In the past decade whenever I have a job interview, I always ask for the list of folks that I’ll be interviewing with before I actually arrive for the interview. Why? Because I want to stalk them, of course.
Right so, I don’t actually want to stalk them, mostly what I want to do is figure out where their head is at, what they care about, what they do when they’re not working for the company. I actually have no interest where they live or what their phone number might be unless that detail somehow gives me additional detail for their cultural profile.
This knowledge gives me a very solid advantage walking into an interview. For example, in a recent stint of interviewing, I discovered one of my potential peers went to the same college. I was sure to mention this when the interview began which was handy because, as it turns out, this interview was going to be the terribly difficult technical interview where I was to ramble about Model-View-Controllers.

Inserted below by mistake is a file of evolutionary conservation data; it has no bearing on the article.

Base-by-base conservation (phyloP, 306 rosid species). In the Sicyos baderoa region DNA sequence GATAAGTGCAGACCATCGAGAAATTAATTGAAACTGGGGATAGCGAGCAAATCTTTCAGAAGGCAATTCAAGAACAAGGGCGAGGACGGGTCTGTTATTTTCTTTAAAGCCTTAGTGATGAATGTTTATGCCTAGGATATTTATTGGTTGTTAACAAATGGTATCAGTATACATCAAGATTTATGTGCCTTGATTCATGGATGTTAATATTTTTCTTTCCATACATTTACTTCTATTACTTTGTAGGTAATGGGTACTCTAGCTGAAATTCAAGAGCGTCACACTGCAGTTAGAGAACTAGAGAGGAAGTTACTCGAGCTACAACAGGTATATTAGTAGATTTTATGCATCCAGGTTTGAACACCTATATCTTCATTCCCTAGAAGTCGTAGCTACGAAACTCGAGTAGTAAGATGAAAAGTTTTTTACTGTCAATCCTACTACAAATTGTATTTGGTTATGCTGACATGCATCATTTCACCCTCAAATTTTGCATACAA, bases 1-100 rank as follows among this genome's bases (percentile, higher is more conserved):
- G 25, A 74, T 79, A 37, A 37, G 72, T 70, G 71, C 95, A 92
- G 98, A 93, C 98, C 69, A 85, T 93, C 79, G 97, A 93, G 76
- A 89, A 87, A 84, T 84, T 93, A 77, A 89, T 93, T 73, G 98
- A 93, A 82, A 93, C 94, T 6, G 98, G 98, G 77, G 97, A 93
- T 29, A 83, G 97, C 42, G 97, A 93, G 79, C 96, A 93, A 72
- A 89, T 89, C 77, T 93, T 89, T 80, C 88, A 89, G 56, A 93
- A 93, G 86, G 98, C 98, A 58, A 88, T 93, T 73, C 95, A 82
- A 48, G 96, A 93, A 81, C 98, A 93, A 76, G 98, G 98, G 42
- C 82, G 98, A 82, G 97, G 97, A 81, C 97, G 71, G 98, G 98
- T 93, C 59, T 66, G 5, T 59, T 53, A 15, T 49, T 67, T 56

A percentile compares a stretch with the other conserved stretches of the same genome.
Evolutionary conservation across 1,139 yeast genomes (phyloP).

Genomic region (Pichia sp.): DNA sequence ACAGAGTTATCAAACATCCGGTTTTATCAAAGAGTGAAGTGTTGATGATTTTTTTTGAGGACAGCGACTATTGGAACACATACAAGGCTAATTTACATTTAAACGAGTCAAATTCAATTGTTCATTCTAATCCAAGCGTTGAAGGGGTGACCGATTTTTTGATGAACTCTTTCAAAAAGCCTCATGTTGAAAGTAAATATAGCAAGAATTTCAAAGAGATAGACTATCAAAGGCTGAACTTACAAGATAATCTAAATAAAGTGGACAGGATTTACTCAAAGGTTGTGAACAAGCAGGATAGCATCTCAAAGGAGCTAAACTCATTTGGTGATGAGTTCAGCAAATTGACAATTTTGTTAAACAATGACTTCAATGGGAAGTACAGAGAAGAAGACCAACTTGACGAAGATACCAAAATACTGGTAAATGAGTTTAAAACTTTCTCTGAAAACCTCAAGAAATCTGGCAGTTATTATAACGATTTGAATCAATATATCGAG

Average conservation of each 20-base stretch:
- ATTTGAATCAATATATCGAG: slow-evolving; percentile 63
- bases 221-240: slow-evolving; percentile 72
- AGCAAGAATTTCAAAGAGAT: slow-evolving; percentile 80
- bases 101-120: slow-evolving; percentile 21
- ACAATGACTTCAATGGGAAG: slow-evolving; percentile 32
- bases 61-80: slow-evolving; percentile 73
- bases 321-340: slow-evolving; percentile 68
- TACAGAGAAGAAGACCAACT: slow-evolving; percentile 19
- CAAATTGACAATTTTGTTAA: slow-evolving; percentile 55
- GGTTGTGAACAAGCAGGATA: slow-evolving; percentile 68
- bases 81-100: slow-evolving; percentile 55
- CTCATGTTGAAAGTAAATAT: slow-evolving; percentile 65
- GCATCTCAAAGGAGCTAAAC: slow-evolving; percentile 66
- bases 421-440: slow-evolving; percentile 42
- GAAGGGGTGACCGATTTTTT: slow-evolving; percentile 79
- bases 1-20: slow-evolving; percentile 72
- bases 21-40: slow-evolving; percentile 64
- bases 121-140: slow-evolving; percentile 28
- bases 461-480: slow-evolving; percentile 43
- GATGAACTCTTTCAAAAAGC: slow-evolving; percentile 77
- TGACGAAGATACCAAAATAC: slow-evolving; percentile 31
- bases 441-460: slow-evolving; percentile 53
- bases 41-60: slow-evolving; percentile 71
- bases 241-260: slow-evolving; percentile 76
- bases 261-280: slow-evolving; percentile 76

When it became clear that I was seriously stumbling with the details of my answer, the interviewee took mercy… he segued to our mutual college experience. Whew. This would not have occurred if I hadn’t taken the time to stalk and find a common ground.
BUT! This column is about interviewing stalking tips, it’s about stalking…
I’m interested in ways folks use the